The holder 30 has a flow path forming member 31 disposed on the bottom thereof. Flow paths 32 a, 32 b and 32 c are formed in the flow path forming member 31 to introduce inks to the ink ejectors of the inkjet head units 10. It is preferable that the flow path forming member 31 be formed of a transparent material so that the state of inks, such as the inks introduced to the inkjet head units 10 through the flow paths 32 a, 32 b and 32 c formed in the flow path forming member 31 and the inks in which bubbles are mixed, can be visually observed so as to confirm that the inks have been spent in the ink tank 40 by the bubbles mixed with the inks. Thus, the flow path forming member 31 is formed of the transparent material.

The ink tank 40 is formed so as to be mounted on the holder 30 and has supply ports 41 formed on the bottom thereof which are as many as the number of the inkjet head units of the holder 30, that is, three pieces in the embodiment. Yellow ink, magenta ink and cyan ink, for example, are stored separately in the liquid tank 40.

FIG. 1 is a view explaining the inkjet head in detail.

In FIG. 1, reference numeral 1 denotes a top plate on which a liquid flow path groove liquid chamber and orifice arrays are disposed, reference numeral 2 denotes a wiring substrate for electrically connecting a heater board 4, which has a resistance heating element mounted thereon, to a carriage, reference numeral 3 denotes an elastic body for pressing and fixing the heater board 4 against and to the top plate 1, reference numeral 24 denotes a color orifice array drilled through the top plate 1 for ejecting color inks (Y, M, C), respectively, and reference numeral 25 denotes a V-shaped elastic member for improving the intimate contact between nozzles and the heater board 4.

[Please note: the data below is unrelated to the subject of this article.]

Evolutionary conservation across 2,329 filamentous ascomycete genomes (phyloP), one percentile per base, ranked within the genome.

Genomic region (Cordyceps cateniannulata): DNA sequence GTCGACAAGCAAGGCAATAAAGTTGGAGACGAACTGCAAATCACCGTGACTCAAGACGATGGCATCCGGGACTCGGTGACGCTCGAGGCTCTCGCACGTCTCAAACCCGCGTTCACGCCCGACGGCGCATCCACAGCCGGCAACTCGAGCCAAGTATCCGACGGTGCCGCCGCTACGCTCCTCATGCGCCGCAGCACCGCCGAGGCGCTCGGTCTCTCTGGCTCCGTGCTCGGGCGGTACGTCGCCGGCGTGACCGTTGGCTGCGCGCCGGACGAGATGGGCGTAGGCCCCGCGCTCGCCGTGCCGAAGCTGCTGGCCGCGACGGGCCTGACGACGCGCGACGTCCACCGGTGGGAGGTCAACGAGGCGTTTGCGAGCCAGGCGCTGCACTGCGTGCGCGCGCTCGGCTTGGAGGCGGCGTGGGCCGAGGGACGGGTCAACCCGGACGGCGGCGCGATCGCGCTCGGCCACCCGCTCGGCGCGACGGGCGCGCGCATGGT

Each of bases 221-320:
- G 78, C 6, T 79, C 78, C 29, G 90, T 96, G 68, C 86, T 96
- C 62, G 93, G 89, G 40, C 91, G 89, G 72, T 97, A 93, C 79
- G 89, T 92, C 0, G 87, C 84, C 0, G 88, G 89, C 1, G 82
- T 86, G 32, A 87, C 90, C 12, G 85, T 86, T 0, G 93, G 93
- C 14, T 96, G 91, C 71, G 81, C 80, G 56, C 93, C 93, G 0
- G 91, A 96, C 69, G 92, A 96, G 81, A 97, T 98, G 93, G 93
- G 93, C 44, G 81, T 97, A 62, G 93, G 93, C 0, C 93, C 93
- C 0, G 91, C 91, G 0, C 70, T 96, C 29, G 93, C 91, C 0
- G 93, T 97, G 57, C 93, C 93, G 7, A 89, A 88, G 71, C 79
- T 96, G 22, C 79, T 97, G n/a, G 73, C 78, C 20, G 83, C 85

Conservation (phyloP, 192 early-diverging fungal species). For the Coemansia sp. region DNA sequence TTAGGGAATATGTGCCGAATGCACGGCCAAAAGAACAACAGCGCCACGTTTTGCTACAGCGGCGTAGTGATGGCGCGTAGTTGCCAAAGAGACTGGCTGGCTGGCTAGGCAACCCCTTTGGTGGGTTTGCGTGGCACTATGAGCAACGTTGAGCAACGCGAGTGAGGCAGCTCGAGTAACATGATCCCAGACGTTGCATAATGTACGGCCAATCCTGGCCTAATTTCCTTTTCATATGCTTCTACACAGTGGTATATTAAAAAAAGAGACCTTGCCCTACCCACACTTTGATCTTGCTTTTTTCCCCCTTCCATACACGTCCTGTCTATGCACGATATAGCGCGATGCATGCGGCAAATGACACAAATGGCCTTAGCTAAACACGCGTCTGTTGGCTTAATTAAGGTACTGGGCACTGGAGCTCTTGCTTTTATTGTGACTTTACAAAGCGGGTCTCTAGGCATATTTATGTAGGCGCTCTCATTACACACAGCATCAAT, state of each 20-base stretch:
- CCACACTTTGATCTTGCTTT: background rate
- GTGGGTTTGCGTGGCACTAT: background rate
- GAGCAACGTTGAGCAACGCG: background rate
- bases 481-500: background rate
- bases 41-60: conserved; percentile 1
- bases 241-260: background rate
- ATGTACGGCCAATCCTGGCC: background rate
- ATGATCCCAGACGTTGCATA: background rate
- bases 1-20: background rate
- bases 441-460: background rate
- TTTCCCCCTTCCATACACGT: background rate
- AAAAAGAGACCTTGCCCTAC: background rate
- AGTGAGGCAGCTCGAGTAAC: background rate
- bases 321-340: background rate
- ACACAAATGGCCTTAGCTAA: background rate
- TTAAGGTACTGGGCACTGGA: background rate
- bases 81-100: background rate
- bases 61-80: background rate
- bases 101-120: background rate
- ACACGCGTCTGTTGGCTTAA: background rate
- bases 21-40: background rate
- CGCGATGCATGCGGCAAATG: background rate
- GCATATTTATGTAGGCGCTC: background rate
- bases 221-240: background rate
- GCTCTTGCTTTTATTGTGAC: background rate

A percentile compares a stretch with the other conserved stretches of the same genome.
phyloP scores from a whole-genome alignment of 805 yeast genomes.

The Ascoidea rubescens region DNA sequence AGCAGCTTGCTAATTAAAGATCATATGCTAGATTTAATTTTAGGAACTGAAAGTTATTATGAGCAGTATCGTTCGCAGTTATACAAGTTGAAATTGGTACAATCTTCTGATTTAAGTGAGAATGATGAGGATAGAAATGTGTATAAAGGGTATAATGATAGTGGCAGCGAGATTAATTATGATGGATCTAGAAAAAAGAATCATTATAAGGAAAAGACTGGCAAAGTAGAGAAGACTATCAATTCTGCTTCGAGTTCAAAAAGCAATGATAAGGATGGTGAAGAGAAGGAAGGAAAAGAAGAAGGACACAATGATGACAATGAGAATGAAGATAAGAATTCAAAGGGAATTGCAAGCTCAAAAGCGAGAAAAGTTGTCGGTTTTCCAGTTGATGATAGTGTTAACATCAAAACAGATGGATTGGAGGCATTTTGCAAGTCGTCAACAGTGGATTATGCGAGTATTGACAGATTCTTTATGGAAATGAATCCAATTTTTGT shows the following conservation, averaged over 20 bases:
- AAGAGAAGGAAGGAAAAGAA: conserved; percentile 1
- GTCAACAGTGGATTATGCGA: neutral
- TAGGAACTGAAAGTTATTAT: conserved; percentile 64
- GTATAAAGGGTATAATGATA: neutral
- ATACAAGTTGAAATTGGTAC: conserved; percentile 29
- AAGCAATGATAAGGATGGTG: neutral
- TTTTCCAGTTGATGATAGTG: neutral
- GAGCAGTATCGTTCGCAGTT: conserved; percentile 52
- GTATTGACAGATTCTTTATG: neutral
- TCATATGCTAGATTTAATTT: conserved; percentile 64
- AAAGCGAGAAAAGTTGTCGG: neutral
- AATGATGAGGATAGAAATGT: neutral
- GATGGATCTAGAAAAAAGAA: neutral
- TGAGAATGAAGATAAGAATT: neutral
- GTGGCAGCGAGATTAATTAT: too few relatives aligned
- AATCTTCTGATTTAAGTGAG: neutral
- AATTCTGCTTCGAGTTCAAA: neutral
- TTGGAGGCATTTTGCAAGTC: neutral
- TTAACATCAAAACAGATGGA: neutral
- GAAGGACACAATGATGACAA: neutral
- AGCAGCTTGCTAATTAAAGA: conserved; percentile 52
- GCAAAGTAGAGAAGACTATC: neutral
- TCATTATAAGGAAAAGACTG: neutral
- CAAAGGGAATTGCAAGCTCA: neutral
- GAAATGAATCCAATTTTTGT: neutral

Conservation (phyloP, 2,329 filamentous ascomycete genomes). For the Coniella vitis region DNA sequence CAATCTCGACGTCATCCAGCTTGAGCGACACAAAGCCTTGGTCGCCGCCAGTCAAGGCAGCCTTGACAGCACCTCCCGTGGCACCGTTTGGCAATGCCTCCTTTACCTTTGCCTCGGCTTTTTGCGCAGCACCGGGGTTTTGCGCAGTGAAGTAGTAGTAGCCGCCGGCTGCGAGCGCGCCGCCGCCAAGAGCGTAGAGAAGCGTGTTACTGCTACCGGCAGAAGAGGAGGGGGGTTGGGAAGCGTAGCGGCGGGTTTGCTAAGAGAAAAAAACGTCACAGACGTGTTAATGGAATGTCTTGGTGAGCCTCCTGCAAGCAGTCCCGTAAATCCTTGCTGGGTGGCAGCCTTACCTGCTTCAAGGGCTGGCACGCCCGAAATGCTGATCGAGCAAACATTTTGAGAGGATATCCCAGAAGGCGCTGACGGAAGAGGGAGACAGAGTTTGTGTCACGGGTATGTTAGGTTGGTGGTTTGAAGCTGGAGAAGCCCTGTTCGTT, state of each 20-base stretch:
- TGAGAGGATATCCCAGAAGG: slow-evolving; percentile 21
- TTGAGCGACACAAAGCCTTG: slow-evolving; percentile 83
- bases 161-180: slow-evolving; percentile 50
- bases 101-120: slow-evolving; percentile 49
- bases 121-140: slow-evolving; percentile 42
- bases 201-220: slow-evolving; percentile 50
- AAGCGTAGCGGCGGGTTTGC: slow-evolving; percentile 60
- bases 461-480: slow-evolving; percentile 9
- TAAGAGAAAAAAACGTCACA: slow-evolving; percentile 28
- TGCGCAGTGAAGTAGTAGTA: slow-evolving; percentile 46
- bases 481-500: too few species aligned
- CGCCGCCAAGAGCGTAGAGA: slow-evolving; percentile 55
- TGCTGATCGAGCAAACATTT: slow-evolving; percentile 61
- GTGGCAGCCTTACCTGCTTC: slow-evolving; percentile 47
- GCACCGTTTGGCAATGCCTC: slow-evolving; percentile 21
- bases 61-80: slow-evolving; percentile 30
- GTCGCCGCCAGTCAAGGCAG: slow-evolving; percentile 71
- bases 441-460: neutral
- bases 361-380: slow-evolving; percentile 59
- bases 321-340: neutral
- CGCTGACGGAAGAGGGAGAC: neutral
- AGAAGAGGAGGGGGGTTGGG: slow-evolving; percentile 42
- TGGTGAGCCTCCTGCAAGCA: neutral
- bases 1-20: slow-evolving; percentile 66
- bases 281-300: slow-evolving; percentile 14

FIG. 2 is an exploded perspective view showing the detailed arrangement of the inkjet head units 10 shown in FIG. 1 in which how parts are arranged and assembled is schematically drawn so as to be easily understood. In FIG. 2, reference numeral 4 denotes the heater board including the above resistance heating element and the wiring substrate 2 is electrically connected by TAB (tape automated bonding). Reference numeral 26 denotes a dummy heater board coming into intimate contact with an unused side liquid chamber. The dummy heater board 26 has the same shape as that of the heater board 4 and composed of resin. Otherwise, the dummy heater board 26 may be a failed heater board.

It should be noted that, in the embodiment, the heater board 4 is mounted on the top plate 1 and thereafter the dummy heater board 26 is attached thereto. With this arrangement, the heater board 4 can be aligned in the state that top plate 1 does not receive an elastic force from the dummy heater board 26 so that the heater board 4 can be aligned more accurately. Further, the alignment accuracy of the dummy heater board 26 need not be so high as the heater board 4, productivity being improved thereby.

Further, FIG. 3 is a sectional view of the inkjet head 10 shown in FIG. 1 which is drawn so that the outline of the inner arrangement and the ink path thereof can be easily understood. In FIG. 3, reference numeral 7 denotes a liquid introduction path for introducing an ink from an ink vessel to a liquid chamber 8. The ink passes through the liquid introduction path 7 via an ink supply port 34, enters the liquid chamber 8 formed by the top plate 1 and the heater board 4, and further inters a liquid path of the heater board from the liquid chamber 8. Then, the ink is ejected from discharge ports 5 by the film boiling produced by the heat energy of the heating element.